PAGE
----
When a recession is a threat, individuals with savings fear the potential for banks to begin to fail. People start to look for alternatives to keeping their money in a financial institution. In the investment world, when a recession is looming, and failures are a threat, gold and other precious metals are the demand.
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When a bank closes, and you need a place to put your funds, investments seem like the wisest option. Why do banks fail?
This happens when a bank is depleted of funds and is unable to cover their clients’ deposits and or any money due out. Three regional banks over the last few months have failed.
When their failures occurred, the news resulted in people demanding money from those banks and several other regional banks.
With two of the fails in March 2023, the Federal Deposit Insurance Corporation covered both insured and uninsured deposits. With the May 2023 fail, the bank was primarily purchased by another institution that converted the deposits into active accounts with them.
Regardless of the factors creating the failure, a federally insured bank’s clients are given back their money to the insurance provisions. Let’s look at what contributes to a bank failure and the results when these occur.
The Federal Deposit Insurance Corporation is an independent government agency that regulates the US banking industry. Banks belonging to the FDIC that provide deposit accounts are covered by FDIC insurance at a roughly $250,000 cap meaning essentially that each individual is insured to that limit for their funds.
When a state or federal regulatory agency (FDIC) closes a bank, these are then deemed failed. At that point, the agency, usually the FDIC, assumes the bank’s assets and debts, which will then be fulfilled.
The agency has no desire to maintain the bank. The objective is to try to sell the institution or ultimately dissolve it.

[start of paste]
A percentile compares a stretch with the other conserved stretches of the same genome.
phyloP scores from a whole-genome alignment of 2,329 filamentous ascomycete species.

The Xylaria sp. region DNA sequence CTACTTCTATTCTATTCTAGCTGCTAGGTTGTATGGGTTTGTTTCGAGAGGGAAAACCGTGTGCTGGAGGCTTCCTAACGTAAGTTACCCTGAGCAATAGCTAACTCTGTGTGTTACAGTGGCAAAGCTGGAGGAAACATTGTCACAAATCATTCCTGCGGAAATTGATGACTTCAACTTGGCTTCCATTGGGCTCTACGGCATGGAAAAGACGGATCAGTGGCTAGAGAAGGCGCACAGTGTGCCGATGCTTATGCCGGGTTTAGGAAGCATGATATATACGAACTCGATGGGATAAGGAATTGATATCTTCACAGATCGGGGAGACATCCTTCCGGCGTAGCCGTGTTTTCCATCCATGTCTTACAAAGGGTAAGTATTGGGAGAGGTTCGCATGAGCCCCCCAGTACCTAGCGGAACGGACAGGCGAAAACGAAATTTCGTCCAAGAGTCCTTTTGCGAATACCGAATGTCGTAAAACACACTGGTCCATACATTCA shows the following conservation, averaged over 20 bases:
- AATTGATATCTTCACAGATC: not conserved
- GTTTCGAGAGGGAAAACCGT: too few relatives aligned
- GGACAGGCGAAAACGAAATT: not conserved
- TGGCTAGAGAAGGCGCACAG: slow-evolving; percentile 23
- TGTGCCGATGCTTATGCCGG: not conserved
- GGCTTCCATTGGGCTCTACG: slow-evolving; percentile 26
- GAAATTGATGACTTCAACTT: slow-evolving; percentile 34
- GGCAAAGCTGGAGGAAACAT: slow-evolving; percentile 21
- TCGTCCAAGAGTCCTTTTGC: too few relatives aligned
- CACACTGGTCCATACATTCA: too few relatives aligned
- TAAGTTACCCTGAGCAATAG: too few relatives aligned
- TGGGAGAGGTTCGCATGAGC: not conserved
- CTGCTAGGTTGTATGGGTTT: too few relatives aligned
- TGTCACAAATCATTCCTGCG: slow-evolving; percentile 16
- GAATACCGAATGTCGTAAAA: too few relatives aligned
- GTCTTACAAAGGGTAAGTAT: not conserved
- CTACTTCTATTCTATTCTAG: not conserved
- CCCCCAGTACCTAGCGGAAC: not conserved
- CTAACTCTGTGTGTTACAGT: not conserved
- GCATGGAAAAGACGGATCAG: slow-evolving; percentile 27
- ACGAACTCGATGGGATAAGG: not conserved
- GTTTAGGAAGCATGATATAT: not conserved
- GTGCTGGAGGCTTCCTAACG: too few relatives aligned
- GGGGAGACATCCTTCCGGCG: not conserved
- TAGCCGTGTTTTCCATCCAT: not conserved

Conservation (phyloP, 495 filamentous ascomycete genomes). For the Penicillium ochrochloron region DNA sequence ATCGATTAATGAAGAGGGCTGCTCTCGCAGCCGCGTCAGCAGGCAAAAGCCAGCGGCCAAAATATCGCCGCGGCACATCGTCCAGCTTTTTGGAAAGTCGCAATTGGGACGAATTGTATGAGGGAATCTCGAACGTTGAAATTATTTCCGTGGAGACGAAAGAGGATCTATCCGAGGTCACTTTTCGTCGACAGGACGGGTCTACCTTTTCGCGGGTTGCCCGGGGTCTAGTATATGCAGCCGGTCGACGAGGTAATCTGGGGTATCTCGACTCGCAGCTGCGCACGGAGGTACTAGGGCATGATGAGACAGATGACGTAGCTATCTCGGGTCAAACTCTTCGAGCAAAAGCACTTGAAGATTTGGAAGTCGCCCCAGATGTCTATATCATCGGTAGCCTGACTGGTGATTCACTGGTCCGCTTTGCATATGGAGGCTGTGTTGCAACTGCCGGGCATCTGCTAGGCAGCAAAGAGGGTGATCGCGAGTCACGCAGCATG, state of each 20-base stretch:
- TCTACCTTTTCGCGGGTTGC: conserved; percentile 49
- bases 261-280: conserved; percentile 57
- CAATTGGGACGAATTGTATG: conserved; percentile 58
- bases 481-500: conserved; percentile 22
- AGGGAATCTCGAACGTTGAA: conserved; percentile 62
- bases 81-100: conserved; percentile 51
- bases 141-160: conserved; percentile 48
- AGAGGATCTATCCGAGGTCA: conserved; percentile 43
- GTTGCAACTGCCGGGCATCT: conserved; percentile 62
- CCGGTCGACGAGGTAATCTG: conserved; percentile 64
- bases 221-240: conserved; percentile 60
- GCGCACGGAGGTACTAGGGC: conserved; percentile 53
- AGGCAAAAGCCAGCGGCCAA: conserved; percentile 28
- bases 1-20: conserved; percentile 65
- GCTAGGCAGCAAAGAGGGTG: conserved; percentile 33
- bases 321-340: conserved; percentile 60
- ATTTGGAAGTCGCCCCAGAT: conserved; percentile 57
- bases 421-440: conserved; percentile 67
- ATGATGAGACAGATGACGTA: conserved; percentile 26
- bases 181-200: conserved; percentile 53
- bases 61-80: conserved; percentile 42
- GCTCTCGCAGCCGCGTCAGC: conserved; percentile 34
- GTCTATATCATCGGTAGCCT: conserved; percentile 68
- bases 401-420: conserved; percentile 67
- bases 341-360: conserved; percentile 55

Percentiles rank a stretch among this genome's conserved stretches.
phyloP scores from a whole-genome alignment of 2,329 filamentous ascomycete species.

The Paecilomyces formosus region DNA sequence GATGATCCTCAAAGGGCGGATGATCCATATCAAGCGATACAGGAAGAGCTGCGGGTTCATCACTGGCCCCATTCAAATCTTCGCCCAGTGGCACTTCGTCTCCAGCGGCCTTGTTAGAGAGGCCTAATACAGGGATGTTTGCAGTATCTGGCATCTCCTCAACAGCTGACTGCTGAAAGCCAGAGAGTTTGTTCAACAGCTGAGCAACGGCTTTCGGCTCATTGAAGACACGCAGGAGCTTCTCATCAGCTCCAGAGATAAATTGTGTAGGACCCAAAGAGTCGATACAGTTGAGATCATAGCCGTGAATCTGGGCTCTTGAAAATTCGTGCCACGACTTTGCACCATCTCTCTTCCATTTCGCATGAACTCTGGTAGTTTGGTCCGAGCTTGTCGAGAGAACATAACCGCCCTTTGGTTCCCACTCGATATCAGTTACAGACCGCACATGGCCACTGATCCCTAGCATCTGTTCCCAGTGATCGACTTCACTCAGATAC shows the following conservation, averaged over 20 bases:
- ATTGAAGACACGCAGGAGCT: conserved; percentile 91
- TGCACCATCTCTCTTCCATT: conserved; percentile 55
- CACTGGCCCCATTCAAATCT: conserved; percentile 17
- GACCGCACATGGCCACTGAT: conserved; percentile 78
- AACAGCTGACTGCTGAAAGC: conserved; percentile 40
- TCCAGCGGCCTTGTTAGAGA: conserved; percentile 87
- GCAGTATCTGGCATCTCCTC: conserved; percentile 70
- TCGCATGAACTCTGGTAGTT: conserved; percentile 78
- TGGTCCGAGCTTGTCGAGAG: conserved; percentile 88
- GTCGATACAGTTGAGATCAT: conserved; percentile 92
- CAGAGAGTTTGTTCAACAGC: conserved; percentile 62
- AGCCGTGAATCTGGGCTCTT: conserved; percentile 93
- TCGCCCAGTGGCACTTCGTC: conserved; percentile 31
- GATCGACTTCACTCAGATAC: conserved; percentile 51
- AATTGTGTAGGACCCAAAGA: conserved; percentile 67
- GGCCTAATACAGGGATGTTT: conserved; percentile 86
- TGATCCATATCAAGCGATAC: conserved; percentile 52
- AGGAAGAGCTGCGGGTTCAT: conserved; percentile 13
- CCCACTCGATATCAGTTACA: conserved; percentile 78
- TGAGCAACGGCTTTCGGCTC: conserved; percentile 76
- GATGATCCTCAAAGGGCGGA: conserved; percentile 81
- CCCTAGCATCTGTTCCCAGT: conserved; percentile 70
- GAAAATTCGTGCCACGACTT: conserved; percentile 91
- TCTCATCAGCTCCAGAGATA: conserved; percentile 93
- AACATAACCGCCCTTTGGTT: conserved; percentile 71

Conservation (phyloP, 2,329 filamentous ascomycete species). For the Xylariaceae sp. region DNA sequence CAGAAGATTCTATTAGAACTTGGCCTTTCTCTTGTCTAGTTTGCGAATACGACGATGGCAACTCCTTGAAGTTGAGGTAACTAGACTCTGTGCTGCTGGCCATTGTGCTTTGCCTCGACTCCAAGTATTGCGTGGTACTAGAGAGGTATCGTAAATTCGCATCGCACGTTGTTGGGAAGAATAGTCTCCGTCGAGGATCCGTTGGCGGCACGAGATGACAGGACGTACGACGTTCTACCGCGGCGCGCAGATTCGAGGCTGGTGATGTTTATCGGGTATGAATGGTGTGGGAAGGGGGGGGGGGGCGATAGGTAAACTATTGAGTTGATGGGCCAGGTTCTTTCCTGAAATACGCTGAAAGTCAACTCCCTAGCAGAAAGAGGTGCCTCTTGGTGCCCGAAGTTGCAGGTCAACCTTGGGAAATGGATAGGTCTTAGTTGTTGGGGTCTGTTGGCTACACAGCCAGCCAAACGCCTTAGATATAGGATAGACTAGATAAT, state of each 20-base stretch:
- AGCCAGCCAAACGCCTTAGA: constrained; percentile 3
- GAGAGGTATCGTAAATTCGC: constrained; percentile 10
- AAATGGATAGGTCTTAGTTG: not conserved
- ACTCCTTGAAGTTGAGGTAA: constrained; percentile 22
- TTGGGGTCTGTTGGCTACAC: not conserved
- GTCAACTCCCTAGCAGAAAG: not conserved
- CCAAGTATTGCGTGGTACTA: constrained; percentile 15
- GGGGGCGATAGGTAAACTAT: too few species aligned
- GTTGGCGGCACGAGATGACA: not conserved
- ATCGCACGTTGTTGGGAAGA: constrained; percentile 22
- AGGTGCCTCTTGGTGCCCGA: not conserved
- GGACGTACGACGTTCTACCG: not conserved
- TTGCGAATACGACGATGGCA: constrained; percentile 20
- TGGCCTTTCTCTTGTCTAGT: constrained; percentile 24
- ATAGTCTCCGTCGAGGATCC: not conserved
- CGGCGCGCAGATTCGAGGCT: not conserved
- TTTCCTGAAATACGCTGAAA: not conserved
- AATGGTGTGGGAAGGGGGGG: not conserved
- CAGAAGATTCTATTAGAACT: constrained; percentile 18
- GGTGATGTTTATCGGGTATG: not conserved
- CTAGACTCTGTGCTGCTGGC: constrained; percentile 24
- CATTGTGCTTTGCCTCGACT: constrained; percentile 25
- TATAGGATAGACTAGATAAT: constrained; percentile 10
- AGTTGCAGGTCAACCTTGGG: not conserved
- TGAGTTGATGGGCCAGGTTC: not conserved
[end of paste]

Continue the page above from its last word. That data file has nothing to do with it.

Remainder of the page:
If a sale occurs, an announcement will be made referring to the new owner, and the transitioning process will begin. Dissolving the bank puts the FDIC in charge of liquidation, settling deposit claims that exceed insurance provisions, and resolving debts.
A big part of what happens to client funds when a bank closes is whether the money was insured. Many institutions have FDIC coverage making it a pretty safe bet that people’s money is secure. But that doesn’t make the situation any less stressful for those linked to the bank going through the failure.
A primary concern is if your funds exceed the FDIC insurance provisions. The additional amount above that $250,000 cap is uninsured. Let’s look at what happens in each circumstance.
The FDIC provides insurance coverage for funds up to $250,000. If you have money in an FDIC-insured bank that’s going through closure and your funds are less than that cap, you should anticipate the entire amount repaid with regulatory monies.
- Uninsured funds
If you have funds that exceed the FDIC cap, over $250,000, retrieving these becomes somewhat tricky. If a healthier bank assumes ownership and makes the old institution’s accounts active in the new system, everything will likely remain intact.